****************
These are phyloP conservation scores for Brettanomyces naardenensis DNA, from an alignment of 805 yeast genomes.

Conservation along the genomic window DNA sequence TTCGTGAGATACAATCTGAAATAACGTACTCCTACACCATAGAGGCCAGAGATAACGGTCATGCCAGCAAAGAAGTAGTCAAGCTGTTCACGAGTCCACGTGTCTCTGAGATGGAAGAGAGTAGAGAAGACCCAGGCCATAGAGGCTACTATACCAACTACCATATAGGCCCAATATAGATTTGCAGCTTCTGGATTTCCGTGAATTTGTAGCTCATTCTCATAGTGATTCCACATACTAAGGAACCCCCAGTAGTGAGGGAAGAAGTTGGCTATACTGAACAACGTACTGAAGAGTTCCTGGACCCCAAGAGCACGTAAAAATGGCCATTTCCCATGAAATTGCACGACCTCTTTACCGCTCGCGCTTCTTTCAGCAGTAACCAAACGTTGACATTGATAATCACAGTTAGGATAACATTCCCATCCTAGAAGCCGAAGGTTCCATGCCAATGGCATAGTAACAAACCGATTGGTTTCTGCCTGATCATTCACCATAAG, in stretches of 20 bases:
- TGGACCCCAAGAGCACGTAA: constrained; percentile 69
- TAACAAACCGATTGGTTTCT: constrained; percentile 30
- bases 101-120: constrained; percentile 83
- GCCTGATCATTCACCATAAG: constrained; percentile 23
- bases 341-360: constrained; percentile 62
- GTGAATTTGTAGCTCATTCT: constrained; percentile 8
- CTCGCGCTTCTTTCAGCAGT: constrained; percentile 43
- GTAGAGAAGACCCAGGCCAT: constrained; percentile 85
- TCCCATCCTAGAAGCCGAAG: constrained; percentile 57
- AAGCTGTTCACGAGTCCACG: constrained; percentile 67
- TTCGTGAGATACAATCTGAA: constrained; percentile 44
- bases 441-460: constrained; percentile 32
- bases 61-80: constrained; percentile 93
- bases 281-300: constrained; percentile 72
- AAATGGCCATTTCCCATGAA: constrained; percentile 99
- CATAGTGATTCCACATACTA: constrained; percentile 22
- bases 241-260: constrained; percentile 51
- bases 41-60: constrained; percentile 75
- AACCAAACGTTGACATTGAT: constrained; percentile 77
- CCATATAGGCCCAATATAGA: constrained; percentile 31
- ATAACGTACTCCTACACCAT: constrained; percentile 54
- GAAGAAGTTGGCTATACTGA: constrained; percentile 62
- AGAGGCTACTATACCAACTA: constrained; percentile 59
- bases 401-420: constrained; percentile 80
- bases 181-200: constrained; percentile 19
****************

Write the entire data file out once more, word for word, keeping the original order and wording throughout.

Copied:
These are phyloP conservation scores for Brettanomyces naardenensis DNA, from an alignment of 805 yeast genomes.

Conservation along the genomic window DNA sequence TTCGTGAGATACAATCTGAAATAACGTACTCCTACACCATAGAGGCCAGAGATAACGGTCATGCCAGCAAAGAAGTAGTCAAGCTGTTCACGAGTCCACGTGTCTCTGAGATGGAAGAGAGTAGAGAAGACCCAGGCCATAGAGGCTACTATACCAACTACCATATAGGCCCAATATAGATTTGCAGCTTCTGGATTTCCGTGAATTTGTAGCTCATTCTCATAGTGATTCCACATACTAAGGAACCCCCAGTAGTGAGGGAAGAAGTTGGCTATACTGAACAACGTACTGAAGAGTTCCTGGACCCCAAGAGCACGTAAAAATGGCCATTTCCCATGAAATTGCACGACCTCTTTACCGCTCGCGCTTCTTTCAGCAGTAACCAAACGTTGACATTGATAATCACAGTTAGGATAACATTCCCATCCTAGAAGCCGAAGGTTCCATGCCAATGGCATAGTAACAAACCGATTGGTTTCTGCCTGATCATTCACCATAAG, in stretches of 20 bases:
- TGGACCCCAAGAGCACGTAA: constrained; percentile 69
- TAACAAACCGATTGGTTTCT: constrained; percentile 30
- bases 101-120: constrained; percentile 83
- GCCTGATCATTCACCATAAG: constrained; percentile 23
- bases 341-360: constrained; percentile 62
- GTGAATTTGTAGCTCATTCT: constrained; percentile 8
- CTCGCGCTTCTTTCAGCAGT: constrained; percentile 43
- GTAGAGAAGACCCAGGCCAT: constrained; percentile 85
- TCCCATCCTAGAAGCCGAAG: constrained; percentile 57
- AAGCTGTTCACGAGTCCACG: constrained; percentile 67
- TTCGTGAGATACAATCTGAA: constrained; percentile 44
- bases 441-460: constrained; percentile 32
- bases 61-80: constrained; percentile 93
- bases 281-300: constrained; percentile 72
- AAATGGCCATTTCCCATGAA: constrained; percentile 99
- CATAGTGATTCCACATACTA: constrained; percentile 22
- bases 241-260: constrained; percentile 51
- bases 41-60: constrained; percentile 75
- AACCAAACGTTGACATTGAT: constrained; percentile 77
- CCATATAGGCCCAATATAGA: constrained; percentile 31
- ATAACGTACTCCTACACCAT: constrained; percentile 54
- GAAGAAGTTGGCTATACTGA: constrained; percentile 62
- AGAGGCTACTATACCAACTA: constrained; percentile 59
- bases 401-420: constrained; percentile 80
- bases 181-200: constrained; percentile 19